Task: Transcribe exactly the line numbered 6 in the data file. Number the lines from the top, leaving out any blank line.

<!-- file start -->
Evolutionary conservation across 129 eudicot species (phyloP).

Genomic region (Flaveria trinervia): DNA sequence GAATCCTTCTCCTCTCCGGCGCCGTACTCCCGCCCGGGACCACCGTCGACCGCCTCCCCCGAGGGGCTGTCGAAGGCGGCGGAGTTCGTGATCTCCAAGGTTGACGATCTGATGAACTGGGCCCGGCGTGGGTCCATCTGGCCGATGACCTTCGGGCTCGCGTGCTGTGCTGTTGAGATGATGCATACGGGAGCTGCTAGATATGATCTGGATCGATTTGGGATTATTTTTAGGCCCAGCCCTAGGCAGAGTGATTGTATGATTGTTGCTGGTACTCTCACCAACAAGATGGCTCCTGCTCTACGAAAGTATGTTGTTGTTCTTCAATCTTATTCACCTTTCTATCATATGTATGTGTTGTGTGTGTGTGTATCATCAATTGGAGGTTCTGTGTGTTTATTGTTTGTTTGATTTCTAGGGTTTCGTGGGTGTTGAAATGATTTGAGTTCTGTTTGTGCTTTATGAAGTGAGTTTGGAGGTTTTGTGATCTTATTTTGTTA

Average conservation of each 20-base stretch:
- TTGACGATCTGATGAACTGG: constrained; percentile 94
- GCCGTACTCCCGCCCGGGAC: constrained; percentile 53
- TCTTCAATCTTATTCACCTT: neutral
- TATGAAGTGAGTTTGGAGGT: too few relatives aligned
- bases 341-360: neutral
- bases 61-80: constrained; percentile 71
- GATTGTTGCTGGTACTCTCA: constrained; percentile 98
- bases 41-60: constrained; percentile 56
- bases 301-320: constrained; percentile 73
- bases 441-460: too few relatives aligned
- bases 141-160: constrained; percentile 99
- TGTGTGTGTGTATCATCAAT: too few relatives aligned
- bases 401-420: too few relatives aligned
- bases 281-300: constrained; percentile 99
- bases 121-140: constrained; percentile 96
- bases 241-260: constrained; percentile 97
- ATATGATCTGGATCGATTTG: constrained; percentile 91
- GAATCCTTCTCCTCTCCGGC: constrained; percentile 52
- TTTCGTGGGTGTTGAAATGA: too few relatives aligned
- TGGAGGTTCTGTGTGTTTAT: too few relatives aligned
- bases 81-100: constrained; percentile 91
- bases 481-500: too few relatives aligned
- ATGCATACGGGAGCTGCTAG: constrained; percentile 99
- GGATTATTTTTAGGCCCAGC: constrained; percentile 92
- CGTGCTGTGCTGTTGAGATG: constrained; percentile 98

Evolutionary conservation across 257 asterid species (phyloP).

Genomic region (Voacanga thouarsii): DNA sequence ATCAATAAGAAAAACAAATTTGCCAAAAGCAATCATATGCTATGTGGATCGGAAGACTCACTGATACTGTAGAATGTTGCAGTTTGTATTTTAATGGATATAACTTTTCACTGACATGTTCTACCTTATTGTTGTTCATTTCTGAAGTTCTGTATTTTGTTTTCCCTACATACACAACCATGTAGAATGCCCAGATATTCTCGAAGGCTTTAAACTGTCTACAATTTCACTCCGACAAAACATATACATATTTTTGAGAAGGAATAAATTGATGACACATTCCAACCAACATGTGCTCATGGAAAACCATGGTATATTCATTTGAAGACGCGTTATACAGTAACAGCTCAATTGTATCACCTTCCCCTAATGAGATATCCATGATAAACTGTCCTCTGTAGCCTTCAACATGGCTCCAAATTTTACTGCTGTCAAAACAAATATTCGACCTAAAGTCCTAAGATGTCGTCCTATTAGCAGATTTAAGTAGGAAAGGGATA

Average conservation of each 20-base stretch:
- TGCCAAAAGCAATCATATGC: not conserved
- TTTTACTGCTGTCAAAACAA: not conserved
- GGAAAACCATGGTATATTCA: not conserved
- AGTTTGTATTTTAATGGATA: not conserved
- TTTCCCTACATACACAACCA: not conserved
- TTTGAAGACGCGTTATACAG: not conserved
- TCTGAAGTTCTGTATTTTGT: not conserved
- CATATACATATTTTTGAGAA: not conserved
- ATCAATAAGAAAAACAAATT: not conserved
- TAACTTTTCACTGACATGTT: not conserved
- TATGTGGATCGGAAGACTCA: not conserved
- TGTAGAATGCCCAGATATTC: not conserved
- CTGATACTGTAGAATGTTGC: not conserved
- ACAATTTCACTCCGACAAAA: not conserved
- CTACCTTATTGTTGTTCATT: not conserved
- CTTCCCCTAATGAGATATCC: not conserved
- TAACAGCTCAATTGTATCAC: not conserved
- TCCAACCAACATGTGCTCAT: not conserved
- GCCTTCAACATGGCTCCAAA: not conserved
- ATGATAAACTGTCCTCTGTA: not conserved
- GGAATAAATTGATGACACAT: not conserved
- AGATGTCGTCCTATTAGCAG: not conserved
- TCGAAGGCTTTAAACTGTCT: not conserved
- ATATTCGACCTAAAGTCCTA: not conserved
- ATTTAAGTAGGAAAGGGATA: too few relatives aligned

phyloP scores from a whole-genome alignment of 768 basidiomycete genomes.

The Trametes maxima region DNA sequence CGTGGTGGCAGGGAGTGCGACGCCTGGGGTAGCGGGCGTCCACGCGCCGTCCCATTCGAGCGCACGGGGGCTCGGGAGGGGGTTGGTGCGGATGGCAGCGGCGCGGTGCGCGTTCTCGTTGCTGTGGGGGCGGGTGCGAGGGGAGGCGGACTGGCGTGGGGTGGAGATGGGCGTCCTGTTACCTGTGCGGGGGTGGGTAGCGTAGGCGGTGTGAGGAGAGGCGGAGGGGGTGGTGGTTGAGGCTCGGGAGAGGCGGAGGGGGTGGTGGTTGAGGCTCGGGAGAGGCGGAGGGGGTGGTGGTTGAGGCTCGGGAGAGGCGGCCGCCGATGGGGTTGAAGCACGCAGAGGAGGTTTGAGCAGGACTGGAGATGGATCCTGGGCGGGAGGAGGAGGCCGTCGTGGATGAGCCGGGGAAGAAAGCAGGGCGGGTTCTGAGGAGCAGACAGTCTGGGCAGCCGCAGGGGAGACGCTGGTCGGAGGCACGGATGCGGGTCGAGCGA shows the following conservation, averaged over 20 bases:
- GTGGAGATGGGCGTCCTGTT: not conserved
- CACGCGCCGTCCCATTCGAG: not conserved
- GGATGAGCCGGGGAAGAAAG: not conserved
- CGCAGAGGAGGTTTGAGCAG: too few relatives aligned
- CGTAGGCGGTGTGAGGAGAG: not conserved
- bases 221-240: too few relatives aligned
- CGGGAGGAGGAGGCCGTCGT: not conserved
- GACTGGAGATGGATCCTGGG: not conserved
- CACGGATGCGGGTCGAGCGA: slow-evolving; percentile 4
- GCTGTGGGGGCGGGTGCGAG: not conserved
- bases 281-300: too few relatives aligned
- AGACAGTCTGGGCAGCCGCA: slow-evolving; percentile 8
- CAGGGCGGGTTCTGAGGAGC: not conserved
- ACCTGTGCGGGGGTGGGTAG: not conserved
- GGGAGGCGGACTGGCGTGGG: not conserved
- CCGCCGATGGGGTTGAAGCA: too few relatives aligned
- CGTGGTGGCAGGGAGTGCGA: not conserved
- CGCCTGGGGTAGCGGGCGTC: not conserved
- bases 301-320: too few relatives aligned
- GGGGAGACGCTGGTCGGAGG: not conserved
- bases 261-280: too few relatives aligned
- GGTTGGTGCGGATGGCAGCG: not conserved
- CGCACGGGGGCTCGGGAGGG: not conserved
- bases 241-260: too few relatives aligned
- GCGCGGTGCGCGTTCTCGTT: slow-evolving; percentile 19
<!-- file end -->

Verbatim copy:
- TCTTCAATCTTATTCACCTT: neutral